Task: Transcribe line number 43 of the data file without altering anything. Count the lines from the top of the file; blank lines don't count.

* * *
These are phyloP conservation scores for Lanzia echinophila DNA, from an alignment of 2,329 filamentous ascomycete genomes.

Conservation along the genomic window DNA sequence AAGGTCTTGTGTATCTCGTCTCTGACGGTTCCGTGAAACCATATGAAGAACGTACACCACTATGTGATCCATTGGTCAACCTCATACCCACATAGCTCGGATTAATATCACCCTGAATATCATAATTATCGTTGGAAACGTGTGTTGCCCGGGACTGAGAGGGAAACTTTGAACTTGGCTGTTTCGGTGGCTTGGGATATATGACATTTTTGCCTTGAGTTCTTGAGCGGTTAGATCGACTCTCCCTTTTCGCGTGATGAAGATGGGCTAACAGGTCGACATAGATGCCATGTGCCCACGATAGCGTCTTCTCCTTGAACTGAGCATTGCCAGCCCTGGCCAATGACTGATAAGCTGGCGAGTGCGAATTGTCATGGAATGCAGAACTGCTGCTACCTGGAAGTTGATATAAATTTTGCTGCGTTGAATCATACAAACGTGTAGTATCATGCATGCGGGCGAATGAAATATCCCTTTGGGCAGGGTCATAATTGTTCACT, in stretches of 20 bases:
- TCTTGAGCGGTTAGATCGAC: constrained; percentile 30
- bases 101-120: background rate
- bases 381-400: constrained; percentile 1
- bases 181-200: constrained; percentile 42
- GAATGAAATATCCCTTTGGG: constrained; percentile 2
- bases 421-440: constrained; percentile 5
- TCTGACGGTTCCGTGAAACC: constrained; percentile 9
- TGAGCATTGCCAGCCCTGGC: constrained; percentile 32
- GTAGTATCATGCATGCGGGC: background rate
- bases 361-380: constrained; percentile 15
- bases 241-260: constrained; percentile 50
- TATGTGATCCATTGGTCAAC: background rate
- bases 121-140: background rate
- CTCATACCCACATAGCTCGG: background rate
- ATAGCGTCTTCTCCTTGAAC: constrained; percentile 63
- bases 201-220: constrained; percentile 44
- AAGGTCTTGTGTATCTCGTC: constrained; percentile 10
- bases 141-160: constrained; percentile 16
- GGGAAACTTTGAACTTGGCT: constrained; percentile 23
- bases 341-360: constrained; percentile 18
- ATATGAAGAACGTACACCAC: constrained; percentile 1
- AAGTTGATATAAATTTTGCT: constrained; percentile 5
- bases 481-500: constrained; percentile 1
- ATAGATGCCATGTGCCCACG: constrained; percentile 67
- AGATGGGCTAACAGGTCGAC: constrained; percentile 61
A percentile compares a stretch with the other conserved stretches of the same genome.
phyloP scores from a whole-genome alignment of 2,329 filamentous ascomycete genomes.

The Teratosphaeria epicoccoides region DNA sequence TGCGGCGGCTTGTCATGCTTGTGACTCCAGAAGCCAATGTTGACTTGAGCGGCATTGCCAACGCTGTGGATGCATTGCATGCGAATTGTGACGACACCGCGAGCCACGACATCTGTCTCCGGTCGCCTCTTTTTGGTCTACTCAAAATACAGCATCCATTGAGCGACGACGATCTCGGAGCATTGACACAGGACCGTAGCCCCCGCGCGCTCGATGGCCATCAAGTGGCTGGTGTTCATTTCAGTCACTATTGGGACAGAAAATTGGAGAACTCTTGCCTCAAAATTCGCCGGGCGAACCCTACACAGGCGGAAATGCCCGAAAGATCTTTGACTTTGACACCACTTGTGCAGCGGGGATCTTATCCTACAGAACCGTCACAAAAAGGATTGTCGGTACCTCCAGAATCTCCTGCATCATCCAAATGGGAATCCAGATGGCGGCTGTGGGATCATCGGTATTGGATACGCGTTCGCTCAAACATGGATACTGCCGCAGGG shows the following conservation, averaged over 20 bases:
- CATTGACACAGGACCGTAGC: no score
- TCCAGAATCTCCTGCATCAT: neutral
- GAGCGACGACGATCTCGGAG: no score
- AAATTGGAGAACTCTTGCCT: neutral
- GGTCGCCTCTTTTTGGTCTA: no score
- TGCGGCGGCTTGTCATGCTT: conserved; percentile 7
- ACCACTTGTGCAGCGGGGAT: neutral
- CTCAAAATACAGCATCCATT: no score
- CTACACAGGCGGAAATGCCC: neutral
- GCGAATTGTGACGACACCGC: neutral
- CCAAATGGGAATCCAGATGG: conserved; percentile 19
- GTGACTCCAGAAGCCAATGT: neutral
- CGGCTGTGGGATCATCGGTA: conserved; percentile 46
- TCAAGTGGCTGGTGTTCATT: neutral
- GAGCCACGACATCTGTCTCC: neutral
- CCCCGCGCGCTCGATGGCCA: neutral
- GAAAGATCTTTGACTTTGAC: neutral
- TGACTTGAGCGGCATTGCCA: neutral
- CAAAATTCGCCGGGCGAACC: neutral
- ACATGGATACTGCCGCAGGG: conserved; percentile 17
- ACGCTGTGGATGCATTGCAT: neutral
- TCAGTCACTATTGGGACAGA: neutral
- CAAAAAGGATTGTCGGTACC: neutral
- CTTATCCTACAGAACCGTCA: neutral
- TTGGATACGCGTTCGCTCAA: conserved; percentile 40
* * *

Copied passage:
- CGGCTGTGGGATCATCGGTA: conserved; percentile 46